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Sunday September 25th

‘The Little Things:’ leaves big questions unanswered

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By Alycia Gilb
Reviews Editor

Even before starting “The Little Things,” I had great expectations. With a star-studded cast and famed director John Lee Hancock, the film held promise. Unfortunately, the promise that “The Little Things” held was just not delivered on.

"The Little Things" is a new neo-noir film starring Denzel Washington and Rami Malek (Warner Bros)

A work in progress for almost 30 years, the screenplay for “The Little Things” was written in 1993 by John Lee Hancock. The neo-noir film was originally presented to Stephen Spielberg, who declined to direct the film as he thought the storyline was “too dark.”

“The Little Things” starts out with a strong hook — one much like the beginnings of every episode of Law and Order SVU: a young woman is being pursued by a mysterious car while driving late at night on a remote highway. As a fan of SVU and an avid watcher of true crime documentaries, the hook surely did its job. I was ready for a suspenseful two hours that ended in a neat, satisfying package.

Cutting to the next scene we meet our main characters: Joe “Deek” Deacon (Denzel Washington), a humble, small-town deputy, and Sgt. Jim Baxter (Rami Malek), a sharp-dressed, smooth-talking, bigshot sergeant. The two team up to investigate the murders of four young women in Los Angeles.

Throughout the movie, we start to realize that there’s something slightly off about Deek. In one scene Deek’s colleague, Amy Anders (Olivia Washington), agrees to run a file for him, but then says that if something goes wrong, she couldn’t back him up again.

As mentioned earlier, “The Little Things” really does continue to play out like a star-studded episode of CSI or Law and Order. There are the classic crime scene investigation scenes, with Baxter and Deek and a crew of forensic scientists searching a room with a blacklight. Like any other crime show, the film includes stakeouts and unwarranted searches, lineups and interrogations. It’s all pretty mundane … until we meet Albert Sparma (Jared Leto) who adds a much-needed level of creepiness to the plot.

Sparma, a greasy appliance salesman, is a self-described “crime buff.” Deek becomes suspicious of Sparma after investigating the appliance store he works at. Later, Baxter finds his apartment and searches his trash.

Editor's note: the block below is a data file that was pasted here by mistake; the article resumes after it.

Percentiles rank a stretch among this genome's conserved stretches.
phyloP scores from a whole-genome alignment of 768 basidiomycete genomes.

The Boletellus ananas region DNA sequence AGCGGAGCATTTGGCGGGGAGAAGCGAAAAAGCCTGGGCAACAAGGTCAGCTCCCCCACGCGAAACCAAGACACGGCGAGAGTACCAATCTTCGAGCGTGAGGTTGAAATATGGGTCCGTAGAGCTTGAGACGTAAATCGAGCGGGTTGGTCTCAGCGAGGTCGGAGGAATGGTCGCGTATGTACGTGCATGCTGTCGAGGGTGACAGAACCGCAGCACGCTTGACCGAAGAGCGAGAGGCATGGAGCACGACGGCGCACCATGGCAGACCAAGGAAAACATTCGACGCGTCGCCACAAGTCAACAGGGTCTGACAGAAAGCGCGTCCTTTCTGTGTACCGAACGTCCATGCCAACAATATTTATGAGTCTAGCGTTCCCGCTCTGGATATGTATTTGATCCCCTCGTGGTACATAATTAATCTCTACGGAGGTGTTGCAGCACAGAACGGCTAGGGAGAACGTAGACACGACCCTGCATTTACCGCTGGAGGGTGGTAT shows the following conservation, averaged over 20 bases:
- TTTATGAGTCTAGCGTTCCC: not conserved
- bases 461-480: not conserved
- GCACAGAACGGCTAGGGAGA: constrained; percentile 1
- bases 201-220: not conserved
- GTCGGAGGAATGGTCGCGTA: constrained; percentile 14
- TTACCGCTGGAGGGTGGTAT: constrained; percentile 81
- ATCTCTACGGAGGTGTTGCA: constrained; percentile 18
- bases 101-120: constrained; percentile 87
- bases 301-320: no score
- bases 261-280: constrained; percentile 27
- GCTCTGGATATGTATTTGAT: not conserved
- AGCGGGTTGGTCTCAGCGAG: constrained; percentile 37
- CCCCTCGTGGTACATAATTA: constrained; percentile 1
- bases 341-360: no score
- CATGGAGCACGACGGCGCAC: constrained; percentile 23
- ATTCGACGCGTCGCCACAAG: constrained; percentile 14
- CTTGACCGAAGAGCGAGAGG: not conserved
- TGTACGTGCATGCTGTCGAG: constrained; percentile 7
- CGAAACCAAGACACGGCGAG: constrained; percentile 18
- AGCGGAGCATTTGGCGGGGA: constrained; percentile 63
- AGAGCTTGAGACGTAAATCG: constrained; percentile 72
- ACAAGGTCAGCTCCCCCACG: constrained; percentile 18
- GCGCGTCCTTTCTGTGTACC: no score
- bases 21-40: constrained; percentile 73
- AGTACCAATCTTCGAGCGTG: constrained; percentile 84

When taken in for questioning, the suspect is confident and deflective. He looks Baxter dead in the eyes and says, “here’s the truth: I didn’t do it.” Humoring the detectives, however, Sparma continues his interview supplying strange quips and sarcastic comebacks. At one point he is given a picture of one of the victims and first says, “pretty little thing she was,” and then, “eleven more and you could make a calendar.” All things considered, Sparma’s scenes were the most interesting of the entire movie.

The name “The Little Things” really holds true to this movie because they truly do pull all the little details to investigate the case — when Anders was analyzing Sparma’s trash, she pointed out that Sparma is from the east coast because he folds his pizza. It was also noted that one of the victims’ last meals was roast beef, which was being served as a special at a restaurant that Deek saw Sparma enter. At one point in the movie, Deek says to Baxter, “It’s the little things that are important, Jimmy. It’s the little things that get you caught.”

And it was the little things that led the two detectives to believe that Sparma was the murderer — but there’s a problem: he provided an alibi.

After the questioning of Sparma, the movie really starts to take a turn for the worse, and as far as I’m concerned, it should’ve just ended there. After releasing Sparma, Deek and Baxter continue to pursue the man, as they believe that he is still the killer. For the next 30-50 minutes, I almost completely lost interest. I won’t get into details about the drawn-out events that followed, but this part of the film ends with Baxter and Sparma in a vast, remote, dirt field.

The ending starts out incredibly unsatisfying, in fact, nearing the last few minutes of the film, I looked at how much I’d had left and thought: that’s really it? Things only just tie together at the very last minute — and I use “just” quite literally. Sure, the loose ends were tied, but barely so.

It may be that a neo-noir isn’t my cup of tea, but to me, “The Little Things” was the kind of movie that you spend two hours watching and feel like your time has just been wasted afterward; an unfortunate feeling considering the cast that HBO Max was able to pull in for this project.


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